Max Weber famously defined the state as the institution within a territory that claims a monopoly on violence, meaning violence in a well-constituted state cannot be democratic. When the US left the British Empire and began to exist as a chain of federated members of a loose union of “states” whose ultimate authority was “we the people,” the monopoly formerly exercised by the Crown and Parliament was effectively abolished. Decision-making, including over life and death, was transferred with incredible imprecision to “the people.”
It took the US nearly 200 years to overcome a general state permanently liable to lapse into anarchic violence as its citizens focused their attention on the pursuit of property, if not of happiness. The genocide of the inhabitants of what had become the white man’s frontier eventually produced to a certain uncomfortable stability, once the remaining natives accepted their role of submission. The violence of the Wild West gave way, in the 20th century, to a more civilized form of urban violence engaged in by the Italian, Irish, Jewish and black mafias that disputed the control of a wide range of territories and economic activity within expanding cities.
Both the conquest of the peoples of America by Europeans and the urban mafia wars represent a form of ultimately controlled and productively focused mass violence. They curiously emulated the state’s monopoly on violence, but on a local territorial basis. Both responded to a form of economic logic related to making a profit through the control of resources.
By the end of the 19th century, Europe witnessed the growth of the anarchist movement that was influenced, culturally and ideologically speaking, by the American and French Revolutions, in which a violent people overturned the authority of their former masters. The anarchists and eventually the Bolsheviks who were successful in Russia focused their attention on contesting authority and seizing the reins of power. Though capable of mass killing, their violence tended to be highly targeted. Their cultural reference was still the notion of the state’s monopoly on violence.
Things began to change in the 1960s when the trend, in the US, to hijack planes to Cuba emerged. It was a mix of protest and personal desperation. This eventually morphed into not just the suicide missions of 9/11, but also the kinds of mass killings that have now become common in the US. But instead of focusing on contesting or seizing power, the motivation most often turns out to be the desire to escape a hostile environment that the perpetrator of the terrorist act finds oppressive for his (never “her”) ego. Charles Whitman, the Texas bill tower sniper, inaugurated the trend when he fired randomly into a crowd at the University of Texas in August 1966. The trend of mass killing as a means of escaping from one’s uncomfortable identity was born. It has never stopped expanding ever since.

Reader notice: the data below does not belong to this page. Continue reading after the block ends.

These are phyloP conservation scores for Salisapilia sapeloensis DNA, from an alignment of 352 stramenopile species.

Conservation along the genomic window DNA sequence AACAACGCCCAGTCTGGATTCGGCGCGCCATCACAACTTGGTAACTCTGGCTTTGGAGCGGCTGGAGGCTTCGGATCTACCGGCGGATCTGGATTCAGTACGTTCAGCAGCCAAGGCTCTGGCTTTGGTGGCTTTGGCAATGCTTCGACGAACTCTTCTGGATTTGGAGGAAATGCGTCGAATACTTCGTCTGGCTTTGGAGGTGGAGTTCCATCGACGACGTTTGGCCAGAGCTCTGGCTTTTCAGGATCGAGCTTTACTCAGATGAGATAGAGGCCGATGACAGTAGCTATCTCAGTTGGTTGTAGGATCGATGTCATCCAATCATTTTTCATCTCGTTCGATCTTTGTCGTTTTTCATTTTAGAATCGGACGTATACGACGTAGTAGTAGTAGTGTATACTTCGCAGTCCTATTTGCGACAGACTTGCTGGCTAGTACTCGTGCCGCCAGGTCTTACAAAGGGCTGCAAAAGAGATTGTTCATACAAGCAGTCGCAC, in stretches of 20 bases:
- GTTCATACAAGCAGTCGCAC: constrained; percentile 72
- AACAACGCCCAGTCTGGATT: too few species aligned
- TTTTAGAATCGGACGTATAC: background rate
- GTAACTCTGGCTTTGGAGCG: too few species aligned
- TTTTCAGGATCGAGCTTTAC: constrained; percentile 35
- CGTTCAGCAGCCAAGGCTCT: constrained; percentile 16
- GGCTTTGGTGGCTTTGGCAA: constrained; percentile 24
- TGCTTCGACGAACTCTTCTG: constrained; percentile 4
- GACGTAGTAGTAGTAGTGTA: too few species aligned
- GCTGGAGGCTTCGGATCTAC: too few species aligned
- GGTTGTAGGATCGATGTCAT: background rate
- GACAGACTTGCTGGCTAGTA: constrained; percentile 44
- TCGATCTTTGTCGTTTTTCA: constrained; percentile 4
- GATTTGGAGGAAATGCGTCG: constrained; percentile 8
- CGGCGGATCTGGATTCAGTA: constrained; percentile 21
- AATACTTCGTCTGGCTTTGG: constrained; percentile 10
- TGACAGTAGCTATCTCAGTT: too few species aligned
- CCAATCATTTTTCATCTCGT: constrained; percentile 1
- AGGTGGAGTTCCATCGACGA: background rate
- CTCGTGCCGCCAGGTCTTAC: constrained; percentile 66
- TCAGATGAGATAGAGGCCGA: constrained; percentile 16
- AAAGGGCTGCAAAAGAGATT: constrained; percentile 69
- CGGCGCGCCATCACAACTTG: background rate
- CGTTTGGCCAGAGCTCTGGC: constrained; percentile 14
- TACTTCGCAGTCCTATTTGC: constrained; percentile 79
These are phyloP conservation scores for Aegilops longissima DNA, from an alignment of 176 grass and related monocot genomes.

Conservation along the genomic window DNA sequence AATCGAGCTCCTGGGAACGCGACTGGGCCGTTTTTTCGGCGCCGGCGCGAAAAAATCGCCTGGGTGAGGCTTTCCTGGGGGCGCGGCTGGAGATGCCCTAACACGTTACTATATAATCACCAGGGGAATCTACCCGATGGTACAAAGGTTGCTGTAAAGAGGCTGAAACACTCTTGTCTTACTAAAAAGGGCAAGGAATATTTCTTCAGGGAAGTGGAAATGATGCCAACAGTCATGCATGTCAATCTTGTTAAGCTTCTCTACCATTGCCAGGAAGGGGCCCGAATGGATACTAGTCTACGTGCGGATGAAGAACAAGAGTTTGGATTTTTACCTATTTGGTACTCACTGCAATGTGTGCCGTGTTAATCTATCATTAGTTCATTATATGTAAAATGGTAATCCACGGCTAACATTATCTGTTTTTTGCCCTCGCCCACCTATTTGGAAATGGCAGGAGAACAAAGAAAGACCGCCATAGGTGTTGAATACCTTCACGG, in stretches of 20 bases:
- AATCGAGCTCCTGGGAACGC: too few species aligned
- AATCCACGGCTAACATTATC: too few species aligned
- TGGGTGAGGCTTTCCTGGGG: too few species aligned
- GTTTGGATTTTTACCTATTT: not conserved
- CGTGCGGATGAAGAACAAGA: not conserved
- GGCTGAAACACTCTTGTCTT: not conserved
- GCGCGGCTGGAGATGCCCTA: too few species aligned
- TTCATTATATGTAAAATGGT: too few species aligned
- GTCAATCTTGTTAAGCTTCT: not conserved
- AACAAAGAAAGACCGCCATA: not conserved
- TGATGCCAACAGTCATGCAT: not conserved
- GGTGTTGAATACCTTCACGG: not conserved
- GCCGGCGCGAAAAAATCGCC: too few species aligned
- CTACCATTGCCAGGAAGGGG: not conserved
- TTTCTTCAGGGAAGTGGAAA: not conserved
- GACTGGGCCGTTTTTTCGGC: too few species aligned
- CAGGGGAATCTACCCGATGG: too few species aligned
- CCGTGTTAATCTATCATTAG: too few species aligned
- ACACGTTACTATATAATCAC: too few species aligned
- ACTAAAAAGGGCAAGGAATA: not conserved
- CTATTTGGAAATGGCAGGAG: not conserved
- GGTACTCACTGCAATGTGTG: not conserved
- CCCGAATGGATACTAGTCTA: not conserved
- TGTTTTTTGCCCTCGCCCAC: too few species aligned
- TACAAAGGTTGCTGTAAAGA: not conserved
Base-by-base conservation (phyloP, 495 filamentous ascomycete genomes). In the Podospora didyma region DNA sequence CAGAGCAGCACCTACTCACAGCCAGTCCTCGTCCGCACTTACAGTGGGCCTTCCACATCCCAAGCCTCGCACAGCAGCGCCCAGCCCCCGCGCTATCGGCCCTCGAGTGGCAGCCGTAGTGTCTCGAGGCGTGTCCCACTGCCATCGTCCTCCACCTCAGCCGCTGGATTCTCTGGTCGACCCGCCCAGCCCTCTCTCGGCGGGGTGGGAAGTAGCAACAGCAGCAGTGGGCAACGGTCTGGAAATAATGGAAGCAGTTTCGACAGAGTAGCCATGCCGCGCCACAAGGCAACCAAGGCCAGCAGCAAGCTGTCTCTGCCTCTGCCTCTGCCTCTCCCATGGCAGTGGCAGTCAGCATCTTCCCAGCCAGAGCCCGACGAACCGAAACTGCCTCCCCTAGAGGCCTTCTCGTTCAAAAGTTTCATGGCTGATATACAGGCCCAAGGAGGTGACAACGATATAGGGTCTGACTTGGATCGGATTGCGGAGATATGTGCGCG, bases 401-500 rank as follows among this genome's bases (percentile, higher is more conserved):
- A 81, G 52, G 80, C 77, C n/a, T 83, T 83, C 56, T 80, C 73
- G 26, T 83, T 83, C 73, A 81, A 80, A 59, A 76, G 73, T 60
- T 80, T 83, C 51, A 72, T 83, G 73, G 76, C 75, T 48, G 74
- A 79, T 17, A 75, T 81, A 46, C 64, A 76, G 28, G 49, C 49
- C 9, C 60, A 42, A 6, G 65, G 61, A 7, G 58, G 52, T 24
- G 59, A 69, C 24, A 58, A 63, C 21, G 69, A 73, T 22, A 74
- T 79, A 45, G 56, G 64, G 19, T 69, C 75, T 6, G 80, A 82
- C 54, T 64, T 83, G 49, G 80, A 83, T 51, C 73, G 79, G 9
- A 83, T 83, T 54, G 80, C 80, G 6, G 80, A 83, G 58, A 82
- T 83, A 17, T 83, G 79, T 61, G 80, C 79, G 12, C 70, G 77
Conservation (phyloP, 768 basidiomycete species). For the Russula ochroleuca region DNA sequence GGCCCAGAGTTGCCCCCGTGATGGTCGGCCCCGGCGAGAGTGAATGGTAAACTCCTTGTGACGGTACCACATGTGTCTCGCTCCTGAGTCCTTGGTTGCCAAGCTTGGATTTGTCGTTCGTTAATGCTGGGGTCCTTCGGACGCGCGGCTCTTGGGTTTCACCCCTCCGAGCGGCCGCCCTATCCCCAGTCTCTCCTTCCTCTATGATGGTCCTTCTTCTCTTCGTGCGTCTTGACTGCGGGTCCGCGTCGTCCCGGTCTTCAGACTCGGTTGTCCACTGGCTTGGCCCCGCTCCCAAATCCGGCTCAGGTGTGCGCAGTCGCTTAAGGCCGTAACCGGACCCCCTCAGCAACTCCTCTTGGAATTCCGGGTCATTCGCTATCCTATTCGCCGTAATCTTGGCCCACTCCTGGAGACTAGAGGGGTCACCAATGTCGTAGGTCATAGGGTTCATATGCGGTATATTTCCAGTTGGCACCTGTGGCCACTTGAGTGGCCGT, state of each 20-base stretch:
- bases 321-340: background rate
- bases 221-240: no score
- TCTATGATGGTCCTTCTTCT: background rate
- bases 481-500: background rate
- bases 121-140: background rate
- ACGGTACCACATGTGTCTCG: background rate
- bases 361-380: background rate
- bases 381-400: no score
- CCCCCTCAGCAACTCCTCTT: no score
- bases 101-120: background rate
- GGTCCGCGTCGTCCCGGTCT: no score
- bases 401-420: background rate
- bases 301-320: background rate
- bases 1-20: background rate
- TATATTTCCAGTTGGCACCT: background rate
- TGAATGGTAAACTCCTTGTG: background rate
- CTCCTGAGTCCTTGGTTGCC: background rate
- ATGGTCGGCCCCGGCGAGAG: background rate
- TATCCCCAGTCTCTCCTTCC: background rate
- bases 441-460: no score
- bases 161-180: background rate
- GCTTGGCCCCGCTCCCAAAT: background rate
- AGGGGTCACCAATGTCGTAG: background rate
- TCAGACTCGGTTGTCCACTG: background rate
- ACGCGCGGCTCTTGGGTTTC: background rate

The availability of powerful automatic weapons has aggravated the effects of that trend. And although Americans continue to admire the contribution of industrialists Samuel Colt and Eliphalet Remington, guns alone don’t explain the motivation for mass murder. Gun culture is real and spread widely across the population. It seems highly unlikely that Americans will accept restrictions on objects they believe they must be free to buy as the means of eventually expressing their own latent violence.
In short, focusing exclusively on gun control is unlikely to solve and more likely will simply complicate a deeply cultural problem.
*[In the age of Oscar Wilde and Mark Twain, another American wit, the journalist Ambrose Bierce, produced a series of satirical definitions of commonly used terms, throwing light on their hidden meanings in real discourse. Bierce eventually collected and published them as a book, The Devil’s Dictionary, in 1911. We have shamelessly appropriated his title in the interest of continuing his wholesome pedagogical effort to enlighten generations of readers of the news.]
The views expressed in this article are the author’s own and do not necessarily reflect Fair Observer’s editorial policy.